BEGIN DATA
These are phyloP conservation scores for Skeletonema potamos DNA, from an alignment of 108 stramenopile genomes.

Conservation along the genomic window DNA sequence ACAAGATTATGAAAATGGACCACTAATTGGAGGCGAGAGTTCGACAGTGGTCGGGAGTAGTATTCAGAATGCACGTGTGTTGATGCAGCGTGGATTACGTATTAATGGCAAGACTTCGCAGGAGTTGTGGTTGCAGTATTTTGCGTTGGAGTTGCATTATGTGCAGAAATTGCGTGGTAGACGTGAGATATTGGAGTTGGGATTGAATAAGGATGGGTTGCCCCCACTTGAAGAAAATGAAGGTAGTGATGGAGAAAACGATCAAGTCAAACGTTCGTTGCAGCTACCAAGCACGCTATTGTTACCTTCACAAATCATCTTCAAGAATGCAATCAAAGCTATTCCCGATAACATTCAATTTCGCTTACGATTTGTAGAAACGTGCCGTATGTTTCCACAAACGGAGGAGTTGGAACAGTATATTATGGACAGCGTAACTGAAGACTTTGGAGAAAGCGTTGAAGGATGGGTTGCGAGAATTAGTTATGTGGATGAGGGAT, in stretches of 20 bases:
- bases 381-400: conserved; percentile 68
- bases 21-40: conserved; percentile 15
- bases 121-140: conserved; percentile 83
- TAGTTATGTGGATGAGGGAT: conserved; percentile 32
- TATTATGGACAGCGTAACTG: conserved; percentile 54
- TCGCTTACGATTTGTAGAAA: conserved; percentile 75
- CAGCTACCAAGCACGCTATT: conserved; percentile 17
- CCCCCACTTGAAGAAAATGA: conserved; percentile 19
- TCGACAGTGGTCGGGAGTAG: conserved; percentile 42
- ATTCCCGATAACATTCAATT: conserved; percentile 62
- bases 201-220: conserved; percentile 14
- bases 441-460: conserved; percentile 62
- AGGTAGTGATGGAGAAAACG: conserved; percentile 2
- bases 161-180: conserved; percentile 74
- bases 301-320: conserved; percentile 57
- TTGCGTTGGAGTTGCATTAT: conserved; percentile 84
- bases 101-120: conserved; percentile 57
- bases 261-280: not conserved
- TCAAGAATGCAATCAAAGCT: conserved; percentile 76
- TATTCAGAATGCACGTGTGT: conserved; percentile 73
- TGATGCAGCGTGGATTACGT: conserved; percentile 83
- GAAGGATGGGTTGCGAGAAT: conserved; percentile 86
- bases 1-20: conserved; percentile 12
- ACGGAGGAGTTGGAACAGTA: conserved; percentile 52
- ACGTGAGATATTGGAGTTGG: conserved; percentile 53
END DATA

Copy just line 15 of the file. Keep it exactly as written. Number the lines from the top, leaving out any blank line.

- AGGTAGTGATGGAGAAAACG: conserved; percentile 2